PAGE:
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In the weeks after September 11, 2001, some conservative evangelists spoke of the terrorist attacks as God's judgment on the United States. Such comments appalled other Christians, who insisted the U.S. was an innocent victim of an act of pure evil. Dan O. Via offers a nuanced, sensitive, and deeply challenging exploration of the biblical themes of God's justice and judgment over the nations. Book jacket.
Explosive and enthralling, David Baldacci's Divine Justice is the fourth novel in his bestselling Camel Club series. Known by his alias, 'Oliver Stone', John Carr is the most wanted man in America. With two pulls of the trigger, the men who hid the truth of Stone's past and kept him in the shadows were finally silenced. But Stone's freedom has come at a steep price; the assassinations he carried out have prompted the highest levels of the United States Government to unleash a massive manhunt. Joe Knox is leading the charge, but his superiors aren't telling him everything there is to know about his quarry – and their hidden agendas are just as dangerous as the killer he's trying to catch. Meanwhile, with their friend and unofficial leader in hiding, the members of the Camel Club must fend for themselves, even as they try to protect him. As Knox closes in, Stone's flight from the demons of his past will take him far from Washington, D.C., to the coal-mining town of Devine, Virginia – and headlong into a confrontation every bit as lethal as the one he is trying to escape. Divine Justice is followed by Baldacci's final Camel Club novel, Hell's Corner.
This book considers the ways in which religious beliefs and practices have contributed to the formation of Chinese legal culture. It does so by describing two forms of overlap between religion and the law: the ideology of justice and the performance of judicial rituals. One of the most important conceptual underpinnings of the Chinese ideology of justice is the belief in the inevitability of retribution. Similar values permeate Chinese religious traditions, all of which contend that justice will prevail despite corruption and incompetence among judicial officials in this world and even the underworld, with all wrongdoers eventually suffering some form of punishment. The second form of overlap between religion and the law may be found in the realm of practice, and involves instances when men and women perform judicial rituals like oaths, chicken-beheadings, and underworld indictments in order to enhance the legitimacy of their positions, deal with cases of perceived injustice, and resolve disputes. These rites coexist with other forms of legal practice, including private mediation and the courts, comprising a wide-ranging spectrum of practices Divine Justice will be of enormous interest to scholars of the Chinese legal system and the development of Chinese culture and society more generally.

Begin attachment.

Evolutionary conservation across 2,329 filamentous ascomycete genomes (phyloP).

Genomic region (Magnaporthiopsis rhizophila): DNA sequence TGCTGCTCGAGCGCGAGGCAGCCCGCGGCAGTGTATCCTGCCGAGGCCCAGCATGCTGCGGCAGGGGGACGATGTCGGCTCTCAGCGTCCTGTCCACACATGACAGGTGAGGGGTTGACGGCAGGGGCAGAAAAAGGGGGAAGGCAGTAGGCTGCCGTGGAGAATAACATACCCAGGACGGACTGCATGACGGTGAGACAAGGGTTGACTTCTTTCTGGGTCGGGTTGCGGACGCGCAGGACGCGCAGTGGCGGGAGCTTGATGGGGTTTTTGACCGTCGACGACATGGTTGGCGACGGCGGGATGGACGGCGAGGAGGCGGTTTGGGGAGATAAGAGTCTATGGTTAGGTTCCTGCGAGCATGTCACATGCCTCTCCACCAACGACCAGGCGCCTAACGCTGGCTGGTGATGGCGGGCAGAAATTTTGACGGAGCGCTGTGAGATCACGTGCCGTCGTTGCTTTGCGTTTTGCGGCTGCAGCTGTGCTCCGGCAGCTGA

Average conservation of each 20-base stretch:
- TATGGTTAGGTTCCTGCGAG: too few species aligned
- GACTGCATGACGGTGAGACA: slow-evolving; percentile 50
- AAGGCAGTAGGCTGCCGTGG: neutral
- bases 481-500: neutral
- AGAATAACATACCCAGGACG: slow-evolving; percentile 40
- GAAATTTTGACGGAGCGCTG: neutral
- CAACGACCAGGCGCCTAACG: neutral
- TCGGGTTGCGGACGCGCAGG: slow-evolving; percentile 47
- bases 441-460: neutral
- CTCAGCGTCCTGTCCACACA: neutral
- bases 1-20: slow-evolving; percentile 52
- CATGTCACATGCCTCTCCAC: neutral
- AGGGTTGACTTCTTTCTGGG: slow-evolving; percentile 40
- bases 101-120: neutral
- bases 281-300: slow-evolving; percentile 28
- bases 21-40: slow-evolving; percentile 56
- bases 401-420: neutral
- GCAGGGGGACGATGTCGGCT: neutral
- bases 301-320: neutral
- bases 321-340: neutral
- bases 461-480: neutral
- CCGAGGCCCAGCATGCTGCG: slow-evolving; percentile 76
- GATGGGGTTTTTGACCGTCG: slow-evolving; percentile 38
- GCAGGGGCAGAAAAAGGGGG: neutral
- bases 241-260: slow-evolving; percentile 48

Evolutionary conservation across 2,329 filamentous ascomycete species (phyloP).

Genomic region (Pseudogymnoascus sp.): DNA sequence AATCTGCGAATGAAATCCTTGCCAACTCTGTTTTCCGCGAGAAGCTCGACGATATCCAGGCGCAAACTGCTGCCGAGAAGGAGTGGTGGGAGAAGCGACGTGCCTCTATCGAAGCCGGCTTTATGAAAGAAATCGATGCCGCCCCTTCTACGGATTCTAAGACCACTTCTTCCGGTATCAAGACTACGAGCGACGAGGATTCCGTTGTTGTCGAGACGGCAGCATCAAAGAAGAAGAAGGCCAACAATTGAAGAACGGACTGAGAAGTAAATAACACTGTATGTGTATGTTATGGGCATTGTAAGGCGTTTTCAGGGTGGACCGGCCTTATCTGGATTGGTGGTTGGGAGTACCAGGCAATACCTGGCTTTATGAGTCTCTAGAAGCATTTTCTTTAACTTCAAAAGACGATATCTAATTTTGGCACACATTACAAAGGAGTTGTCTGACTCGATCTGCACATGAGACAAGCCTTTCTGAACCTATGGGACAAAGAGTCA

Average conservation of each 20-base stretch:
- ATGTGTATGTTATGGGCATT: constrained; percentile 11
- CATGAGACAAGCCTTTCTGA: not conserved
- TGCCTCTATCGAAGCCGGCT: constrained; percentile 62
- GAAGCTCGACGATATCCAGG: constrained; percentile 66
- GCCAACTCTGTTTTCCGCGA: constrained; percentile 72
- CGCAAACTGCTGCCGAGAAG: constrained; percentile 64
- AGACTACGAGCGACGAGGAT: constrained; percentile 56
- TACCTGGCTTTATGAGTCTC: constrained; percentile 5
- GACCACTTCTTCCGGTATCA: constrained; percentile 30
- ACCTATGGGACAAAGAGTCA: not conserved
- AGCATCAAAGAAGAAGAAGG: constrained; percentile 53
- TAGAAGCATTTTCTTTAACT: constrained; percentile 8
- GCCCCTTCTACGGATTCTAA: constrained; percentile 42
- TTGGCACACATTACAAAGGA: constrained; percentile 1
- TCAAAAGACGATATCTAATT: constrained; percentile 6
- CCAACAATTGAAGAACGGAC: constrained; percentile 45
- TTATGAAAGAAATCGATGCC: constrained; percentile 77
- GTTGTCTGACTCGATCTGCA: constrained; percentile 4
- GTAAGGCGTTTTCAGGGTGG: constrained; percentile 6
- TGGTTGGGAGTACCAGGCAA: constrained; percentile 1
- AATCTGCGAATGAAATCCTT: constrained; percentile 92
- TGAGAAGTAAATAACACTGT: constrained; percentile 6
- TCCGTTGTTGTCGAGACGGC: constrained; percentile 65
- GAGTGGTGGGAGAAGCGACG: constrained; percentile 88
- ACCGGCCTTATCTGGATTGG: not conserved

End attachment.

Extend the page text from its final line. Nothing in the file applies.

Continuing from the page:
1885. Plutarch was born at Chaeronea in Boeotia in central Greece, studied philosophy at Athens, and, after coming to Rome as a teacher in philosophy, was given consular rank by the emperor Trajan and a procuratorship in Greece by Hadrian. He was a man of kindly character and independent thought, studious and learned. He wrote on many subjects and his many varied extant works, about 60 in number, are known as Moralia or Moral Essays. They are of high literary value, besides being of great use to people interested in philosophy, ethics and religion. The Delays of Divine Justice is his remarkable treatise about punishing the wicked is his solution of the problem of evil, or his theodicy. See other titles by this author available from Kessinger Publishing.